How to I keep my pelvic floor strong?
Keeping pelvic floor muscles strong during pregnancy is essential for several reasons, and it can help prevent various health issues.
- Support for the Growing Baby: As the baby grows, there is increased pressure on the pelvic floor. Strong muscles provide better support for the uterus, which can help prevent issues like uterine prolapse.
- Preventing Urinary Incontinence: Pregnancy hormones and the weight of the growing baby can weaken the pelvic floor, leading to urinary incontinence (leaking urine). Strong pelvic floor muscles can help prevent or alleviate this common issue.
- Reducing Risk of Prolapse: Pelvic organ prolapse, where organs like the bladder, uterus, or rectum can drop into the vaginal canal, is more common during and after pregnancy. Strengthening the pelvic floor can reduce the risk of prolapse.
- Aiding in Labour and Delivery: Strong pelvic floor muscles can assist in labour and delivery by providing better support for the baby’s descent and promoting efficient contractions.
What can I do?
- Pelvic Floor Exercises (Kegels): These exercises involve contracting and relaxing the pelvic floor muscles. See our visualisations on the next lesson and the instructions further down the page.
- Antenatal Classes: In the UK, many antenatal classes offer guidance on pelvic floor exercises as part of their curriculum. Attending such classes can provide you with proper instruction and support.
- Consulting a Midwife or Physiotherapist: If you’re unsure about performing pelvic floor exercises correctly or have specific concerns, you can consult a midwife or physiotherapist who specialises in women’s health. They can provide personalized guidance and exercises.
- Maintaining a Healthy Weight: Excess body weight can put additional strain on the pelvic floor. Eating a balanced diet and engaging in regular, safe exercise during pregnancy can help maintain a healthy weight.
- Avoiding Constipation: Constipation can strain the pelvic floor muscles. Staying hydrated, eating fiber-rich foods, and maintaining regular bowel habits can help prevent constipation.
- Rest and Recovery: Adequate rest and relaxation are essential during pregnancy. Overexertion and excessive lifting can strain the pelvic floor, so it’s important to listen to your body and seek help with heavy tasks.
Lifting and engaging the pelvic floor muscles rather than squeezing them is often emphasized because it promotes proper muscle function and alignment. The terms “lift” and “engage” are commonly used in pelvic floor rehabilitation to describe the action of these muscles. Here’s why lifting or engaging the pelvic floor muscles is important:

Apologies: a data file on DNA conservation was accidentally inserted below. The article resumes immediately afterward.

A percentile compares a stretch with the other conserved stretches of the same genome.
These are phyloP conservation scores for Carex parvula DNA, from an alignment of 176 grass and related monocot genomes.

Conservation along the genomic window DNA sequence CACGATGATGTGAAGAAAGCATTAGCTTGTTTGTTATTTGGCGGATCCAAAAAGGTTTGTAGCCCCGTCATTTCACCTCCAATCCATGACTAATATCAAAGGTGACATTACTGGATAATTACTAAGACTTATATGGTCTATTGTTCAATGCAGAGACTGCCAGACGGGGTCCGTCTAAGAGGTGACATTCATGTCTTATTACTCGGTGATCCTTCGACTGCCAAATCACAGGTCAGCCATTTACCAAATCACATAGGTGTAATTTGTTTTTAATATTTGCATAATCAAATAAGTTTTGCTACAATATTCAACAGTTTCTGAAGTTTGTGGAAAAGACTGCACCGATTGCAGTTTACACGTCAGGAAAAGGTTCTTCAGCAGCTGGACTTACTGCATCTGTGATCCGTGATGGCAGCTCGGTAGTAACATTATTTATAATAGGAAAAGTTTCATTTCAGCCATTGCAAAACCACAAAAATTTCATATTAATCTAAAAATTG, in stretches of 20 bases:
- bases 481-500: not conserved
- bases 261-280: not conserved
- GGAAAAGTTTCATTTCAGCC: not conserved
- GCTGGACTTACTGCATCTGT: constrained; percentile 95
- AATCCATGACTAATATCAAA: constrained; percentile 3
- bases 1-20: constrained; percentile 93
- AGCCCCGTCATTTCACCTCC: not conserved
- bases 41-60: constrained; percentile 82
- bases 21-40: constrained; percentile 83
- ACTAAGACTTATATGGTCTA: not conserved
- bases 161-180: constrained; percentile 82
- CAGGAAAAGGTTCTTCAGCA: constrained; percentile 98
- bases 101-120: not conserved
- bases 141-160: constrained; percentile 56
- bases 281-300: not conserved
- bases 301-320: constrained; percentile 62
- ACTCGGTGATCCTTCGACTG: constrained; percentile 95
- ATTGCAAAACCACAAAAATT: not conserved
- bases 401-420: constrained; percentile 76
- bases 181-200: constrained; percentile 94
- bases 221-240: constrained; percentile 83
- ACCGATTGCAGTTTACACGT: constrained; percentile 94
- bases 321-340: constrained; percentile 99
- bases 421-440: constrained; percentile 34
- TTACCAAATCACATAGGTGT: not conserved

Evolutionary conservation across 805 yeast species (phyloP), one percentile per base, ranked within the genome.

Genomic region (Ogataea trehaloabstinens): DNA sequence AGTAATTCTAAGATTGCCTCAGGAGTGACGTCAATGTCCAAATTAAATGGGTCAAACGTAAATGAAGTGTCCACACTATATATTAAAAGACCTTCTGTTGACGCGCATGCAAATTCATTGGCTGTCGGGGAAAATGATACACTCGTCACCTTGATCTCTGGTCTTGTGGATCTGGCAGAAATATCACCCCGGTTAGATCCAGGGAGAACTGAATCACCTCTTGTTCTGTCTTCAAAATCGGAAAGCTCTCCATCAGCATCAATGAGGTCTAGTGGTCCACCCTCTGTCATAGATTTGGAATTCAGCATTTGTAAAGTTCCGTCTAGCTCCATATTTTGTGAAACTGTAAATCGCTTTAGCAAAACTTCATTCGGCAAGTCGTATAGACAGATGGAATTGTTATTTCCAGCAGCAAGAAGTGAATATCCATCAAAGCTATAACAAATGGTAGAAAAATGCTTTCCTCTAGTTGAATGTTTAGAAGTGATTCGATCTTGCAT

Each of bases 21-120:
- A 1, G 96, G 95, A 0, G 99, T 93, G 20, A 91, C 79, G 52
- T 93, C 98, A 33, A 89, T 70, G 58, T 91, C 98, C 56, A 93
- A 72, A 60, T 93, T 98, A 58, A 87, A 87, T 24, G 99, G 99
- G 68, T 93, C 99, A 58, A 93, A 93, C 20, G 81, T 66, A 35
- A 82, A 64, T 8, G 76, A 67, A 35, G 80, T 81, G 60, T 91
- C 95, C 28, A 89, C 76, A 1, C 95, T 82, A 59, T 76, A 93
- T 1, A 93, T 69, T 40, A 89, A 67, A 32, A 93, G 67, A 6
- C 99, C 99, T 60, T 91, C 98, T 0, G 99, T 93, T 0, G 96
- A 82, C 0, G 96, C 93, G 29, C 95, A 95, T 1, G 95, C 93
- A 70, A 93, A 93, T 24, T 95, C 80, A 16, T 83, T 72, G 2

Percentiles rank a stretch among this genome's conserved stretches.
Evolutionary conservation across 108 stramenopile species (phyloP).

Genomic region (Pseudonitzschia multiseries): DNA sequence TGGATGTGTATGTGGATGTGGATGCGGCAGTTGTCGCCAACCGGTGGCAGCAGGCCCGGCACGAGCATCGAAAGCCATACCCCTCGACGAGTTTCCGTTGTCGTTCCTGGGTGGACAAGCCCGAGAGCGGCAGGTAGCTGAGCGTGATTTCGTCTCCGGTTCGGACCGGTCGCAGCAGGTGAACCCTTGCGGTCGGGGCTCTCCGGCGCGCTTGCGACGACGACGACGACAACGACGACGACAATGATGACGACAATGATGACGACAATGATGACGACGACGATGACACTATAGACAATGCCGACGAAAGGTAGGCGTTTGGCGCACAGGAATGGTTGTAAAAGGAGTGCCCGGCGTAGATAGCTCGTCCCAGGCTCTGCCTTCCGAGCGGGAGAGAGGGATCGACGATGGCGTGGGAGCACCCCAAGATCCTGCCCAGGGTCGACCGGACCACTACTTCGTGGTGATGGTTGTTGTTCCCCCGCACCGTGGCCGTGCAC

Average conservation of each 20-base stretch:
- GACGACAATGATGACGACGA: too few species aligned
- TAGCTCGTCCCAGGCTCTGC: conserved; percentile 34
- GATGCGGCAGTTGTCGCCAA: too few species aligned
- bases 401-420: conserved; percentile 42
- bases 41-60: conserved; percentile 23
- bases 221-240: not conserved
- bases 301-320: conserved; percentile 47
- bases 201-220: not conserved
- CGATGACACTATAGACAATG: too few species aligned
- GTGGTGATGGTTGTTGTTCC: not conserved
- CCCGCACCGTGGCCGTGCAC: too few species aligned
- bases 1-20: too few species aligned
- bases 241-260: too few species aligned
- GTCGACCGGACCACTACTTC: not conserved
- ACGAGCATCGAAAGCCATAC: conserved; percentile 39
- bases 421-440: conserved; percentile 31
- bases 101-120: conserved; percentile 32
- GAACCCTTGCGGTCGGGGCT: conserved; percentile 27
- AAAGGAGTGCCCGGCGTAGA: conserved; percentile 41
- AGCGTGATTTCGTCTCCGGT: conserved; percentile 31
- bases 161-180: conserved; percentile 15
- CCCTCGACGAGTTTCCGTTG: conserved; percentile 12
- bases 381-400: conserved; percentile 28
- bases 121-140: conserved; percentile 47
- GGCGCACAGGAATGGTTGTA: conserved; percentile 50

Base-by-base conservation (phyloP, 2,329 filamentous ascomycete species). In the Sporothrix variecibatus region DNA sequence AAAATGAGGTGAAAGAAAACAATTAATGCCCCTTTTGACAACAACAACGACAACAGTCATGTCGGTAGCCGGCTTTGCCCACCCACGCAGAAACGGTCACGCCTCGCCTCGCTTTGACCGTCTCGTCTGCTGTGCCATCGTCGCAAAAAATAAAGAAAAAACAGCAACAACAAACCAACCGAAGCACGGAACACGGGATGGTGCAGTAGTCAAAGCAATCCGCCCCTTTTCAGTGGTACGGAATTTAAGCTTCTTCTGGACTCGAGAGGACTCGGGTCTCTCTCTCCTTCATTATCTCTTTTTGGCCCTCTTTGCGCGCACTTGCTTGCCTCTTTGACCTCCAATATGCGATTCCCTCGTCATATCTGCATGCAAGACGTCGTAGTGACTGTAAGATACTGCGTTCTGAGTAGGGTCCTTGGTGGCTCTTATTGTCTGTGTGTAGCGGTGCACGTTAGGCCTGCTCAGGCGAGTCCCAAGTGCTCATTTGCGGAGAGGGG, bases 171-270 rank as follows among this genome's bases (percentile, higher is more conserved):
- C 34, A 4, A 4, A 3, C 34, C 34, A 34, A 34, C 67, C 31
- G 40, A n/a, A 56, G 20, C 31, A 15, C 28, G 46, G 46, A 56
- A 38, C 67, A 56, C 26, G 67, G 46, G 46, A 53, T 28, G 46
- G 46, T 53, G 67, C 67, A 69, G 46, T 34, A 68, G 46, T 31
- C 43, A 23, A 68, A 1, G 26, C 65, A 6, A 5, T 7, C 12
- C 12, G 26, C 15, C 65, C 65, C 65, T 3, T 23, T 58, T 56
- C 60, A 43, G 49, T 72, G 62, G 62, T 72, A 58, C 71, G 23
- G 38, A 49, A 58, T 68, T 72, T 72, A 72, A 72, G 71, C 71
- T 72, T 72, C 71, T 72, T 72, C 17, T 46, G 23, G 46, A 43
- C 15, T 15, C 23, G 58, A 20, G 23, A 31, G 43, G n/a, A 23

- Alignment and Support: The pelvic floor muscles play a crucial role in supporting the pelvic organs (bladder, uterus, and rectum) and maintaining their proper alignment. When you lift or engage these muscles, they work in harmony to support these organs and prevent issues like prolapse (organs descending into the vaginal canal).
- Optimal Muscle Function: The pelvic floor muscles are not just one set of muscles but a group of muscles that form a supportive hammock-like structure. Lifting or engaging these muscles activates them from the bottom up, allowing them to function optimally and work together effectively.
- Avoiding Excessive Tension: Squeezing the pelvic floor muscles too tightly can lead to excessive tension, which can be counterproductive. This tension may cause muscle fatigue or pain and interfere with normal muscle function. Lifting or engaging the muscles helps maintain a balance between muscle tone and relaxation.
- Improving Coordination: Lifting or engaging the pelvic floor muscles promotes better coordination with other muscle groups, such as the deep abdominal muscles and diaphragm. This coordination is essential for core stability and overall pelvic health.
- Enhancing Blood Flow: Proper engagement of the pelvic floor muscles can enhance blood circulation in the pelvic region. This can be particularly beneficial during pregnancy and postpartum recovery, as it supports tissue healing and recovery.
- Reducing Strain: Squeezing the pelvic floor muscles forcefully can create unnecessary strain, especially in individuals with pelvic pain or dysfunction. Lifting or engaging the muscles encourages a more gentle and functional contraction, reducing the risk of exacerbating existing issues.
It’s crucial to start pelvic floor exercises early in pregnancy and continue them regularly throughout pregnancy and postpartum. However, always consult with your healthcare provider for personalized advice and guidance, as individual circumstances may vary.